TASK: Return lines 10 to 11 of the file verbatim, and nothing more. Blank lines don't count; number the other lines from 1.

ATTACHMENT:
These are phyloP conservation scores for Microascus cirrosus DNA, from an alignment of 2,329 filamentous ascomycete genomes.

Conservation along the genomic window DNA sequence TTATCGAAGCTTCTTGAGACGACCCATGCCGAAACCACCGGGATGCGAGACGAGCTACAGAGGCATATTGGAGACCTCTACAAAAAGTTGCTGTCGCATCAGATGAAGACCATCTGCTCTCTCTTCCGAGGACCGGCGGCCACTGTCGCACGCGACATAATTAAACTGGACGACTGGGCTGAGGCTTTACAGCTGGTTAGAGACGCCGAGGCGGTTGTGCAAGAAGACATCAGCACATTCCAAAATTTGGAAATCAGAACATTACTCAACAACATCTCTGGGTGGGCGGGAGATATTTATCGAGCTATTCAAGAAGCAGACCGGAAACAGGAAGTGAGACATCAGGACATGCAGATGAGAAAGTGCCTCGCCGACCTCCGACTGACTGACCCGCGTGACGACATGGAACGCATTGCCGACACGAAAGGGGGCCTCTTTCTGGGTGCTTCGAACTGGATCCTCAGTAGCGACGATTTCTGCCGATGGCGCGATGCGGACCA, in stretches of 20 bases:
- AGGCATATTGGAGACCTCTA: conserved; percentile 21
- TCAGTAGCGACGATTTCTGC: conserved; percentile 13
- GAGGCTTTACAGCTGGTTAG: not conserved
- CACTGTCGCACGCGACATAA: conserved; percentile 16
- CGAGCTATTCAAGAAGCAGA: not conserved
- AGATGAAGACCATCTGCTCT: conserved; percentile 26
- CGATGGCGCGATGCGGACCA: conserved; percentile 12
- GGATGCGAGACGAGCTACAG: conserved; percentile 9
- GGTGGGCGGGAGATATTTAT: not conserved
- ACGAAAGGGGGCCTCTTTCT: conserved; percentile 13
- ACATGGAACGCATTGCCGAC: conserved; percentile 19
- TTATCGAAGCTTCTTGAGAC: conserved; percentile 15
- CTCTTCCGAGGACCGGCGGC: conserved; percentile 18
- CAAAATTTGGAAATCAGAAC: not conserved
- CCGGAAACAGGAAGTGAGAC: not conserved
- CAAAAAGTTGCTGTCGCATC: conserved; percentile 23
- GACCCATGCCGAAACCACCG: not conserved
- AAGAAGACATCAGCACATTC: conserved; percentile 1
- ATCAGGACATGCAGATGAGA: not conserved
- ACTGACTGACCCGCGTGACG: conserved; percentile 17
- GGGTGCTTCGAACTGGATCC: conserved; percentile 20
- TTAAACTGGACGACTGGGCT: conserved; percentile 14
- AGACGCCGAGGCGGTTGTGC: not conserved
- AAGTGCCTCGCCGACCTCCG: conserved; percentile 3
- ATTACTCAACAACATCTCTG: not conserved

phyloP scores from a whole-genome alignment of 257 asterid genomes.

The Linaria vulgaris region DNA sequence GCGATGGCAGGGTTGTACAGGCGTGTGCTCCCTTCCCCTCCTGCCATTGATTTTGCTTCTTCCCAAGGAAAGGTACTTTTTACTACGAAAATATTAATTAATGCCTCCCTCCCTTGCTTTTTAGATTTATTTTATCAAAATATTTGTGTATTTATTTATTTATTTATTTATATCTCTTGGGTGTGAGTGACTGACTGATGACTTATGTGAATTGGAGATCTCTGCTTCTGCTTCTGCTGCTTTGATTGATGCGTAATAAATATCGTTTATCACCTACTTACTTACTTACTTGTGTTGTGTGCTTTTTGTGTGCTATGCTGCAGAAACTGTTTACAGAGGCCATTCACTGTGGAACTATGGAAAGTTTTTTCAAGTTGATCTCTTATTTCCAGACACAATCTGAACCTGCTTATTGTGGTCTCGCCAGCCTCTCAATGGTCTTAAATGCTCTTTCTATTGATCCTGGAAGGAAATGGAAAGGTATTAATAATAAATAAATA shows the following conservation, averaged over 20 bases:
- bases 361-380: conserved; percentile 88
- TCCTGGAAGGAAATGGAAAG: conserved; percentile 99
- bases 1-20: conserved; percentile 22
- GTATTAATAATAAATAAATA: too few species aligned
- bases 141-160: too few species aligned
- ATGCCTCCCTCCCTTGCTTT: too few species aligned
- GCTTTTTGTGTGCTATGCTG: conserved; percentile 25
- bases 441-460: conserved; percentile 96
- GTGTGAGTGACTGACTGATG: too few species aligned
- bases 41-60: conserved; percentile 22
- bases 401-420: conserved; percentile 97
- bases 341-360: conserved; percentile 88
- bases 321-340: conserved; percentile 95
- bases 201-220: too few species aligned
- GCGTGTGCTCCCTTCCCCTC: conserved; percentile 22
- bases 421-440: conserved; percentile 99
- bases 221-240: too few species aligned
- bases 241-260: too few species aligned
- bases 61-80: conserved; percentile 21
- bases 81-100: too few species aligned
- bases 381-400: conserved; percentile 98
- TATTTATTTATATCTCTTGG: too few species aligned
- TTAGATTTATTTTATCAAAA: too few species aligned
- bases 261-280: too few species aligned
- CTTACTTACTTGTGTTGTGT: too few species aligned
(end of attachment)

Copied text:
- GGATGCGAGACGAGCTACAG: conserved; percentile 9
- GGTGGGCGGGAGATATTTAT: not conserved